Goldie felt a spurt of anger. She hated the way the Guardians made everyone act as if they were smaller than they really were. She shifted her hands so that Favour could see them.

‘Tomorrow I go catch brizzlehound,’
she signed.
‘HUNGRY brizzlehound. Put in sack, bring back to Guardian Hope. “Oh Blessed Guardian, here is gift to thank you for years of tender care. Please open without caution!”’

Favour’s face remained blank, but her eyes laughed.
‘Won’t work,’
she signed.
‘Brizzlehound die of fright when see Guardian Hope’s ugly mug.’

‘I don’t know what the Grand Protector can be thinking of,’ muttered Guardian Comfort, peering at the crowd. ‘Lowering the Age of Separation from sixteen to twelve! If she had any sense she’d
raise
it! To eighteen. Or to twenty!’

‘The Protector is a fool. She believes that the city is safer than it used to be. She thinks it’s time for a change,’ said Guardian Hope. She and Guardian Comfort looked at each other and snorted rudely. Then they stepped forward into the crowd, dragging the children with them.

People quickly made way for them, and before long they were walking in a large space. It was as if, thought Goldie, there was an invisible line drawn around them that no one wanted to cross.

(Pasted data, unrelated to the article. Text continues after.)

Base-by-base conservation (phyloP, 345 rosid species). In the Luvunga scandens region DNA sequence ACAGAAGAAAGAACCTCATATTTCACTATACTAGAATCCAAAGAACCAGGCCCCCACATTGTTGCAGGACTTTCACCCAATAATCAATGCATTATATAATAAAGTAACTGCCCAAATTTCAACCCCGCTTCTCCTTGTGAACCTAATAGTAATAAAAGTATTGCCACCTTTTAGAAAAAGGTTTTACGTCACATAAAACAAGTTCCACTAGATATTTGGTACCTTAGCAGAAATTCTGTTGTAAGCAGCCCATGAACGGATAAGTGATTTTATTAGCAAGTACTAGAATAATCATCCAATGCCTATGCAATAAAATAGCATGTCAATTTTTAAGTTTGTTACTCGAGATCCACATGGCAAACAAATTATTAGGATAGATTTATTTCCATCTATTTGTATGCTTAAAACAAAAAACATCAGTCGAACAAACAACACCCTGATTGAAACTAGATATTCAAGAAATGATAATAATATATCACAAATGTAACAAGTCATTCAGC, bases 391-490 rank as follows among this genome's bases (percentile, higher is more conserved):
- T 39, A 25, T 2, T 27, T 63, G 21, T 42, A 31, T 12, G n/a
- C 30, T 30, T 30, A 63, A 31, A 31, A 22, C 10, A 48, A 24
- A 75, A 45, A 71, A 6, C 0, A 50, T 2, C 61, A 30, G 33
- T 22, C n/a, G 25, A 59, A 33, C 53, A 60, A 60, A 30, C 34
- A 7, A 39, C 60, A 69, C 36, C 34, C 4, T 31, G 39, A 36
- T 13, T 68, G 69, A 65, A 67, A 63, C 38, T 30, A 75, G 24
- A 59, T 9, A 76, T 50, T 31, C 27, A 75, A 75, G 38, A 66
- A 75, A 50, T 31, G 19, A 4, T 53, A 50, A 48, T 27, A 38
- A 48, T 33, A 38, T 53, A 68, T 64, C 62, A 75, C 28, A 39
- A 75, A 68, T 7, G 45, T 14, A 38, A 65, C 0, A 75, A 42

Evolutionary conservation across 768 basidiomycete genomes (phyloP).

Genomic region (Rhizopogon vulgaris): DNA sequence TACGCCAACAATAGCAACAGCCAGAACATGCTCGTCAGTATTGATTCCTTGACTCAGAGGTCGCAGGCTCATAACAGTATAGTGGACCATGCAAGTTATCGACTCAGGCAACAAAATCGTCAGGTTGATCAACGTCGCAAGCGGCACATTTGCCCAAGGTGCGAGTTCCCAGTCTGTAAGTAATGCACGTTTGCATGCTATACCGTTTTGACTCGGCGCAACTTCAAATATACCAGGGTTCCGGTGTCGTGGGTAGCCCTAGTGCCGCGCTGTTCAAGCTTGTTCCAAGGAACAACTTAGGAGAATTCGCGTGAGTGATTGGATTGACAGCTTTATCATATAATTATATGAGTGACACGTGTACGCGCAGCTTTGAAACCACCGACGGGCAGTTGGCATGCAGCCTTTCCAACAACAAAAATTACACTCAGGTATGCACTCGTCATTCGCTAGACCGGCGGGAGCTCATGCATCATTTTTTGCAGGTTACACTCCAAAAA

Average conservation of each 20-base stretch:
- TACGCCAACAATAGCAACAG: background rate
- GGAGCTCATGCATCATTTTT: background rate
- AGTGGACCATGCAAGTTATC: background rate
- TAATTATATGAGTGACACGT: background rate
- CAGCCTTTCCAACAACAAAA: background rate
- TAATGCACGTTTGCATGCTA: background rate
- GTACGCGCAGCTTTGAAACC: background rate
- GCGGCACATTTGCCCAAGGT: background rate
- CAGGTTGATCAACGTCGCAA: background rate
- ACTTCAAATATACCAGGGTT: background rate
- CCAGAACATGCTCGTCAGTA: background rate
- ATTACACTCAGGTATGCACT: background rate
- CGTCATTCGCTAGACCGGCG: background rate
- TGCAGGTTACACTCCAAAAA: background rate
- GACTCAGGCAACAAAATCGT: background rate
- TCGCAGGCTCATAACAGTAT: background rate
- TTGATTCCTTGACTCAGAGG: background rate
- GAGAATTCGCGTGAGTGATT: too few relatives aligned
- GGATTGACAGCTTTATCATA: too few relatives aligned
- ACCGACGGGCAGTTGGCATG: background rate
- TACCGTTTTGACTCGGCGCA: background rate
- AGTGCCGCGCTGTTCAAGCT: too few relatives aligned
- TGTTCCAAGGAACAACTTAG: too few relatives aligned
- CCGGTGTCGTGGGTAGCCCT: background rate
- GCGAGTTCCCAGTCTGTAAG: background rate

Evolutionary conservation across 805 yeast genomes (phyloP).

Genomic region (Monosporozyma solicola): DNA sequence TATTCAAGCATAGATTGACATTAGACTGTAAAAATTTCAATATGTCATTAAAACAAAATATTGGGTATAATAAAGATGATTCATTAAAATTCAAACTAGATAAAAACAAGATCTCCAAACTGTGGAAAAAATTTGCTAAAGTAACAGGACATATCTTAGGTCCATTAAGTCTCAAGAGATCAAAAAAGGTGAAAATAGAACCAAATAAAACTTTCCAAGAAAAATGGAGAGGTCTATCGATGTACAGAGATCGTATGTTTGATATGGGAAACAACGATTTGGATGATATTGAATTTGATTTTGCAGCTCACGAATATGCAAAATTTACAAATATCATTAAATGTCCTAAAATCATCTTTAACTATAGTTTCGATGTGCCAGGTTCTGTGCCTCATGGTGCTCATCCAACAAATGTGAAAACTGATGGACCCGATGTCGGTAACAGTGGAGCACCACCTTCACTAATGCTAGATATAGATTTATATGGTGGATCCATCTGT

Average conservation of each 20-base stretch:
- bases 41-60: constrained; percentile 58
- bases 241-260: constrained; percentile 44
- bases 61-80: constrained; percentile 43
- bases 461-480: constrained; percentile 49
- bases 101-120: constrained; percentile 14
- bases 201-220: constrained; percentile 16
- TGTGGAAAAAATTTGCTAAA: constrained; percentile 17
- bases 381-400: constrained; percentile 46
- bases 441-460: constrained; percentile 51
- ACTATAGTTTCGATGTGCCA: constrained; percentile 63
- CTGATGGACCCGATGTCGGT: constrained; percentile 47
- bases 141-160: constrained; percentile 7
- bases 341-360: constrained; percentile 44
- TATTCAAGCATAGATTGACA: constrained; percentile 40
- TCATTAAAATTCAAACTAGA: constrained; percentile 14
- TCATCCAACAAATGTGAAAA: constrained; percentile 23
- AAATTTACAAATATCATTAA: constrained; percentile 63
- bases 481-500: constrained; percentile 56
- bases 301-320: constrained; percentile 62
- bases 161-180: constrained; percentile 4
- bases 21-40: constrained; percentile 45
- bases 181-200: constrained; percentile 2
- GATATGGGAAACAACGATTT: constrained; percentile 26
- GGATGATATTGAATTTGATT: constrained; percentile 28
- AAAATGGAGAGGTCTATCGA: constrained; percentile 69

‘Look at them,’ hissed Guardian Hope. ‘They avoid us as if we were dogs. They don’t know how lucky they are, having us to protect their children!’

‘Perhaps we should remind them, colleague.’

Guardian Hope nodded thoughtfully. ‘Perhaps we should.’ She raised her voice. ‘It must be obvious to any
thinking
person, colleague, that the Protector is making a serious mistake in lowering the Age of Separation. Do you not think so?’

‘I
do
, colleague. A
very
serious mistake.’

‘Jewel is as dangerous now as it ever was. It is only the vigilance of the Blessed Guardians that keeps the children safe. Take away that vigilance and we will go straight back to the bad old days! Has everyone forgotten how
terrible
those days were? Have they forgotten the
drownings
? The
diseases
?’

‘Purple fever,’ said Guardian Comfort, shivering dramatically. ‘Suppurating heart scab.
Plague!

The people within earshot looked at each other uneasily.

‘Have they forgotten the slave traders?’ said Guardian Hope.

Have you forgotten your brooch
? whispered a little voice in the back of Goldie’s mind.

Goldie’s eyes widened. All her life she had heard this voice, like a whisper from somewhere deep inside her. Sometimes it got her into trouble; sometimes it got her out again. She had never told anyone about it, not even Ma and Pa. Not even Favour.